The spotted lanternfly is a pest species native to Asia and was recently introduced to Pennsylvania. It is a leaf hopping species that can fly short distances, but its primary means of locomotion is hopping or jumping from plant to plant. Spotted lanternflies attack a wide range of species including fruit trees, grapes vines, and other agricultural resources. The species feeds by inserting its strong specialized mouthparts into the phloem of the plant. Here they "suck" the sap out of the plant, depriving it of much-needed resources. Prolonged feeding by these pests can stunt or hinder the growth of the tree and can eventually lead to death.
What to look for
The Spotted lanternfly has several life stages that present with a variety of different appearances. The nymph or instar phases start out as small black insects with white dots across the body. As they mature, they grow in size and eventually turn black an red with white dots. Finally, they grow into their adult form with a light gray outer wing and a black and red inner wing giving an eyespot appearance. While the pest feeds they produce a substance called honeydew, which is a sap like secretion that attracts other insects such as ants, bees, and wasps and creating fungal mats around the base of the tree.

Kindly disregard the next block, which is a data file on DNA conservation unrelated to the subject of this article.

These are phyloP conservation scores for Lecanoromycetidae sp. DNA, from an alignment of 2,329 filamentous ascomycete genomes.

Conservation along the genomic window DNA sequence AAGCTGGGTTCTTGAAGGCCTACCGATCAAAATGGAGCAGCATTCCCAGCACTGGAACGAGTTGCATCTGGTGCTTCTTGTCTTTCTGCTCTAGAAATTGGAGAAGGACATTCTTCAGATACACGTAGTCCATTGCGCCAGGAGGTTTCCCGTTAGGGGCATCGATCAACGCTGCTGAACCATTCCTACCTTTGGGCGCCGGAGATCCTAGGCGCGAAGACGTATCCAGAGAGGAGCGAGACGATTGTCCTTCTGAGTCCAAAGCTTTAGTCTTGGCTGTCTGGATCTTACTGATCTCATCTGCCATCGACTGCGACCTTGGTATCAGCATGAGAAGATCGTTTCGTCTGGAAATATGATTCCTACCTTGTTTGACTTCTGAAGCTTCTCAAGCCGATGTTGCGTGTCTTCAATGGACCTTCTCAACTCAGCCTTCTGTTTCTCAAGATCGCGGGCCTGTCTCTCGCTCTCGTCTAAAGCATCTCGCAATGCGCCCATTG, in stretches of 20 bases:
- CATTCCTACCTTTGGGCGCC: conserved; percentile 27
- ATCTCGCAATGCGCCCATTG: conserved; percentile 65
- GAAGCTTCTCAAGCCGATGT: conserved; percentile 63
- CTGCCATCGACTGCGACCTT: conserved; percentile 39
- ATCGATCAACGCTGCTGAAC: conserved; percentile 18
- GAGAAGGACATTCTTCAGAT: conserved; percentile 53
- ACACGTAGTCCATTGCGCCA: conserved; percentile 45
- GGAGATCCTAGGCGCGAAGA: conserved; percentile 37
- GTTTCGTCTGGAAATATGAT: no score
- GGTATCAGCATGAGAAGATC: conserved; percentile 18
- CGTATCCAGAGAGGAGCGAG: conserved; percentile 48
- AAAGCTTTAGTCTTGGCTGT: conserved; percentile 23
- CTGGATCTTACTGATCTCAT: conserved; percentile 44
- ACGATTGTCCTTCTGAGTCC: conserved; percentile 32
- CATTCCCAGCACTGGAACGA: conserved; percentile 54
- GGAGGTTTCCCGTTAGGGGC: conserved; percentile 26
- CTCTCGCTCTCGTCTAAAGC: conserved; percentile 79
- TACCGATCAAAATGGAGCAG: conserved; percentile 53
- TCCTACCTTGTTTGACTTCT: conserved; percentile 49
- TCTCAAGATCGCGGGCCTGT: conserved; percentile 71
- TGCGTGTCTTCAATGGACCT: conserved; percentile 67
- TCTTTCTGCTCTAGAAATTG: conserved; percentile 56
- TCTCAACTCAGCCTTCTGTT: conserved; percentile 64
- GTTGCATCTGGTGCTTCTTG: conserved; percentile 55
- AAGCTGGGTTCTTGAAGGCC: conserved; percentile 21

The egg masses are very well camouflaged against tree bark and can contain approximately 50-80 per mass. They will lay their egg masses on their host plants as well as on almost any flat surface (including stone, bricks, and cars if they remain stationary long enough). Both the egg masses and the insects themselves have a strong grip which means they can be unknowingly transported from place to place easily. You can report a sighting of spotted lanternflies by following this link to the Penn State Extension.